Thinking Fast and Slow

by Jörgen Eriksson on October 28, 2012

Nobel laureate and Psychologist Daniel Kahneman has published a book called  ‘Thinking, Fast and Slow’. It is about our two modes of thought: fast, instinctive and emotional at one end and the other end of the scale, slower, more deliberative, and more logical. Kahneman takes us on a ground-breaking tour of the mind and the book is a fascinating read as it suggest that people place too much confidence in human judgment.

Kahneman exposes the extraordinary capabilities, and also the faults and biases, of fast thinking, and reveals the pervasive influence of intuitive impressions on our thoughts and behaviour. The impact of loss aversion and overconfidence on corporate strategies, the difficulties of predicting what will make us happy in the future, the challenges of properly framing risks at work and at home, the profound effect of cognitive biases on everything from playing the stock market to planning the next vacation. Each of these can be understood only by knowing how the two systems work together to shape our judgments and decisions.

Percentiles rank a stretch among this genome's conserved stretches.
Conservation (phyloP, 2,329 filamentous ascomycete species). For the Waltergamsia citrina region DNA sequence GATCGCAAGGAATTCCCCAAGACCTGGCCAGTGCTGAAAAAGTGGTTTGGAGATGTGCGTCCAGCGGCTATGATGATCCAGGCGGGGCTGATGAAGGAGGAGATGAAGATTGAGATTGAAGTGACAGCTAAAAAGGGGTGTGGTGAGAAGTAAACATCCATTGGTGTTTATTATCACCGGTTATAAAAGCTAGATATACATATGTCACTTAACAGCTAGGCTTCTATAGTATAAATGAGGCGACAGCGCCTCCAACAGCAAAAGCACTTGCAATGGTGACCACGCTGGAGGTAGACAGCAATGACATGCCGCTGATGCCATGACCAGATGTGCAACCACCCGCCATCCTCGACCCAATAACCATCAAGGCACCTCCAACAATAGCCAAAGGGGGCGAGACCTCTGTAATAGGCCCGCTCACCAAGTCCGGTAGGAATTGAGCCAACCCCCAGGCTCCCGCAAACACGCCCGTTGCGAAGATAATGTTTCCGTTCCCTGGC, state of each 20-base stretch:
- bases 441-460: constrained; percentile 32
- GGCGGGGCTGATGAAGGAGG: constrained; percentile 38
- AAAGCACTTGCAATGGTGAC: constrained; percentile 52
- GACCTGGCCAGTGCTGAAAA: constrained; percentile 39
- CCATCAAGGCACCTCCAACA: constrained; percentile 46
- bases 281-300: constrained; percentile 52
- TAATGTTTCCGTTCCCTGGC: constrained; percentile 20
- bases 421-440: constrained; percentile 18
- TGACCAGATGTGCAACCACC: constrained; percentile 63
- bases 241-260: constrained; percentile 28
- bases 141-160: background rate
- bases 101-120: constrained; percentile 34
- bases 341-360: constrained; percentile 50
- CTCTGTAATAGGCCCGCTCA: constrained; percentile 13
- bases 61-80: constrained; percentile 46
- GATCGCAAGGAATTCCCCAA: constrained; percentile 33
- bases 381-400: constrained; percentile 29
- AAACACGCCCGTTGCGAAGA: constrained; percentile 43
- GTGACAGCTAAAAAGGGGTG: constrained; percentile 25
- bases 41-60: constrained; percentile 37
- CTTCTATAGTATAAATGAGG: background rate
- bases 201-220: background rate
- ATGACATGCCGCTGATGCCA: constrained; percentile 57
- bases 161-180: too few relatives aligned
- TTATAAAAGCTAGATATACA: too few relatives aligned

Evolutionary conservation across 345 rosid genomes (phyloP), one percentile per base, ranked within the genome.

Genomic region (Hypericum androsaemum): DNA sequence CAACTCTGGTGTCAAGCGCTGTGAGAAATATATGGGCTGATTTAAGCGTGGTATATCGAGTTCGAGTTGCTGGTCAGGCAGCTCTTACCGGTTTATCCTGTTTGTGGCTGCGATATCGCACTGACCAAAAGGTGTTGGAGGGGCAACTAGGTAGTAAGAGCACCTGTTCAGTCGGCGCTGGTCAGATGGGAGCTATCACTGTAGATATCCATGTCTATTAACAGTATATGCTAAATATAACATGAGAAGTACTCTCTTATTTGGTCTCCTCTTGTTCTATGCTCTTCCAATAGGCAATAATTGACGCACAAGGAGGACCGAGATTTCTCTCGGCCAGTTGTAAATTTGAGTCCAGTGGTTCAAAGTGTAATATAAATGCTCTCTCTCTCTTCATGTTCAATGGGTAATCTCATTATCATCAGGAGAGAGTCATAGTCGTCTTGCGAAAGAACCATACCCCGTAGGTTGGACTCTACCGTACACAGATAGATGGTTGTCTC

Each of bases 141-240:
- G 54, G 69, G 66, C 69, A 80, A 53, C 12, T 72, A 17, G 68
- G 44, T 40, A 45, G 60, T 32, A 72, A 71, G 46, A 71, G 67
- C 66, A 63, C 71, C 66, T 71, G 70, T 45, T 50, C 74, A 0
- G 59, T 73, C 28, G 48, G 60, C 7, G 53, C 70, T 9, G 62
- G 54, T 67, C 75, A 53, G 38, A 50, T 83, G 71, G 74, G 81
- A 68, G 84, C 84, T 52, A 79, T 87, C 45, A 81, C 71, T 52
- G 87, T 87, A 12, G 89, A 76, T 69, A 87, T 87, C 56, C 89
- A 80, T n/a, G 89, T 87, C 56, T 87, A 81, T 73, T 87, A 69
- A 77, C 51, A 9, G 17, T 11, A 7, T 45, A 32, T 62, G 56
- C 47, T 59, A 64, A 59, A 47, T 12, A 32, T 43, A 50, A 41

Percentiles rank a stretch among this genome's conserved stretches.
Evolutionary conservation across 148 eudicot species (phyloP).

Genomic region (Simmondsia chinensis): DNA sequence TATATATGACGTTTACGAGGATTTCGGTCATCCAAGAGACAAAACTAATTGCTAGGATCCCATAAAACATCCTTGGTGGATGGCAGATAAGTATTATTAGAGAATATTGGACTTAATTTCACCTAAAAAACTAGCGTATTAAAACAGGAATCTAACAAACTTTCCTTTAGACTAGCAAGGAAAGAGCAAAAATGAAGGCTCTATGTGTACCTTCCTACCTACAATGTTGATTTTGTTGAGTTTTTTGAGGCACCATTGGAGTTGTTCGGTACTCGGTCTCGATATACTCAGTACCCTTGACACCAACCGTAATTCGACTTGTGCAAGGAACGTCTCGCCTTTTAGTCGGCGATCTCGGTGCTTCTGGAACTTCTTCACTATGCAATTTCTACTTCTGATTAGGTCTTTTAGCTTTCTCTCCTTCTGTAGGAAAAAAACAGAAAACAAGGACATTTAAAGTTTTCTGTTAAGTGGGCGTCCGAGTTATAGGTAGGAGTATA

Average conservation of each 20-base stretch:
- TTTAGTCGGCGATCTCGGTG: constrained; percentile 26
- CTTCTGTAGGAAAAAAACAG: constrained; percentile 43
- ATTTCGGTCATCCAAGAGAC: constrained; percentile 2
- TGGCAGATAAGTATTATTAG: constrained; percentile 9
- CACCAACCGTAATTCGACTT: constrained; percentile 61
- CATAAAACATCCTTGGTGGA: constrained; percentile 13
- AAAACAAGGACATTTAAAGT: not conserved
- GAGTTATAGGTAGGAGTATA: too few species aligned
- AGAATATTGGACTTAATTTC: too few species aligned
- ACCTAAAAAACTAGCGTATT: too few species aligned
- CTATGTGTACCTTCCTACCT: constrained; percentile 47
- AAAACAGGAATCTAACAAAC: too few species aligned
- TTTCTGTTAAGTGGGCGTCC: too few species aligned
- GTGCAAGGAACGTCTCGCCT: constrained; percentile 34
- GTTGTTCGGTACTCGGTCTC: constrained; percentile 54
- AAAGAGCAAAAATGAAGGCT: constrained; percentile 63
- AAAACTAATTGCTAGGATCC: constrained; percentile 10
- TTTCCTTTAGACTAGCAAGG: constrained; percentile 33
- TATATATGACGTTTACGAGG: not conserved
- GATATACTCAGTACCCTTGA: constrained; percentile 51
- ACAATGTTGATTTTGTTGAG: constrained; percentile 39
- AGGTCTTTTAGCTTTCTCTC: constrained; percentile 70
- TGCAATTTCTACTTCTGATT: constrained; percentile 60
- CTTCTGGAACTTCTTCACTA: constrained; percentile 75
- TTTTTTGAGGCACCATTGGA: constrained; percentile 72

Daniel Kahneman on Thinking, Fast and Slow

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